Thursday, July 21, 2011

Today in Consumer Protection

Michelle Singletary and Faiz Shakir sound off on the Consumer Financial Protection Bureau and its nominee.

Singletary rightly regrets Obama's declining to name Elizabeth Warren to the post, while Shakir wants the WH, in the face of Republican obstruction, to let this, and perhaps other, nominees speak for themselves and the policies they'd advocate:

[CFPB nominee] Cordray could face the same ignominious fate. A toxic partisan climate, amplified by a round-the-clock news cycle, demands a new strategy.

The White House should take the muzzle off its nominees. Let them talk to the press over and over again to tout their accomplishments. Allow them to publicly defend their records, as they are best and uniquely qualified to do.

By silencing a nominee, the administration gives its critics the opportunity to spout unfounded concerns about the nominee’s fitness to serve. The conversation quickly descends from one about the individual’s merit to meritless attacks on his or her character or qualifications.

The White House must be willing to cede a degree of control over its day-to-day messaging in favor of the greater victory of getting its nominees passed and its policies enacted. The administration shouldn’t be turning down all press requests, but should instead be picking and choosing the venues that can give the nominee a fair and reasonable hearing.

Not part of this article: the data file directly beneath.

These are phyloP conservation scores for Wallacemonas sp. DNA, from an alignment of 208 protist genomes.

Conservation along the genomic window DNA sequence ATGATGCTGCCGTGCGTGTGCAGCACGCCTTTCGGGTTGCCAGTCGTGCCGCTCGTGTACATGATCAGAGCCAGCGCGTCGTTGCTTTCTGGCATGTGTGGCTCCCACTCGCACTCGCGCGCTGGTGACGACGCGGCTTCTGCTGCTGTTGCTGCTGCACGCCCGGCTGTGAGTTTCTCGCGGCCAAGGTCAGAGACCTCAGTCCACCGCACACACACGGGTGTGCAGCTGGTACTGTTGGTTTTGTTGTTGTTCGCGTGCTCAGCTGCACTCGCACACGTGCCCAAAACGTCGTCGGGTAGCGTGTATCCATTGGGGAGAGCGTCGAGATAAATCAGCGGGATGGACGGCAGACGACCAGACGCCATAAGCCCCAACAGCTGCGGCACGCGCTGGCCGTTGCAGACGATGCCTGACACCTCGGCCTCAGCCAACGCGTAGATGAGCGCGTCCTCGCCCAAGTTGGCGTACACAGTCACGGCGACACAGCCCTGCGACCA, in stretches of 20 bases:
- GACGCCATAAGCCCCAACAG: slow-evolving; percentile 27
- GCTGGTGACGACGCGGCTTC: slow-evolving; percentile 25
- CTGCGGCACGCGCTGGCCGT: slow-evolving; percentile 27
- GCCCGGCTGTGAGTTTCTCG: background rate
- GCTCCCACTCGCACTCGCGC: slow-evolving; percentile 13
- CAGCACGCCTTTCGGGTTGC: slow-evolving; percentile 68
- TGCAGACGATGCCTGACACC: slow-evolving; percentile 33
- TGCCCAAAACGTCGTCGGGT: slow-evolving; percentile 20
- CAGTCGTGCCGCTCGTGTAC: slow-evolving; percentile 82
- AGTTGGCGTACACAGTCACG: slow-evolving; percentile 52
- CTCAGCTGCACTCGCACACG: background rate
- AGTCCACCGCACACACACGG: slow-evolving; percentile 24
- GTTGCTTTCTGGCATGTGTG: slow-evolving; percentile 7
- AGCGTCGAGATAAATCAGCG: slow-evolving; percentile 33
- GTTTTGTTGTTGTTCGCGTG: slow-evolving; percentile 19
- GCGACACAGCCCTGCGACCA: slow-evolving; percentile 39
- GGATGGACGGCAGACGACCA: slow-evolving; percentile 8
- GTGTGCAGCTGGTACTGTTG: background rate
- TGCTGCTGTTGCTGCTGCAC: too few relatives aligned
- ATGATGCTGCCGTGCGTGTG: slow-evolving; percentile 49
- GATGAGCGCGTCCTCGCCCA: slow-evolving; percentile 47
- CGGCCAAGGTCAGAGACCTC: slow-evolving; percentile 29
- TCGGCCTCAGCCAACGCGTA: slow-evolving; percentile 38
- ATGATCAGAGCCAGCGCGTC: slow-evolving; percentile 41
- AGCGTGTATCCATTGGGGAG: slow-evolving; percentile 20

Tuesday, July 19, 2011

I'll Miss Borders

From Yahoo:

The Borders Group, the bankrupt 40-year-old bookseller, said on Monday that it will move to liquidate after no last-minute savior emerged for the company.

Borders said in a press release that it will proceed with a proposal by Hilco and the Gordon Brothers Group. That liquidation plan will be presented to the federal judge overseeing the company's bankruptcy case on Thursday.

What is left to unwind are Borders' 399 stores, about two-thirds of the locations it operated when it filed for bankruptcy in February. It currently has 10,700 employees.

Aside from being deprived of a place to buy books in my town, this unfortunate development will also mean less competition for And 10k plus people added to the ranks of the unemployed, although I know nobody cares about that.

Mr. Brooks

I realize this David Brooks column today is somewhat harder on the GOP than usual, I think this point, the post's first paragraph is especially illuminating:

Over the past months, Republicans enjoyed enormous advantages. Opinion polls showed that voters are eager to reduce the federal debt, and they want to do it mostly but not entirely through spending cuts.

I wonder why voters were so eager to reduce the federal debt "mostly" through spending cuts?

It couldn't be because that was how our national media framed the issue from the beginning, could it?

Also missing from Mr. Brooks lament this morning was any mention of unemployment, which I know our media villagers don't care about, but there it is.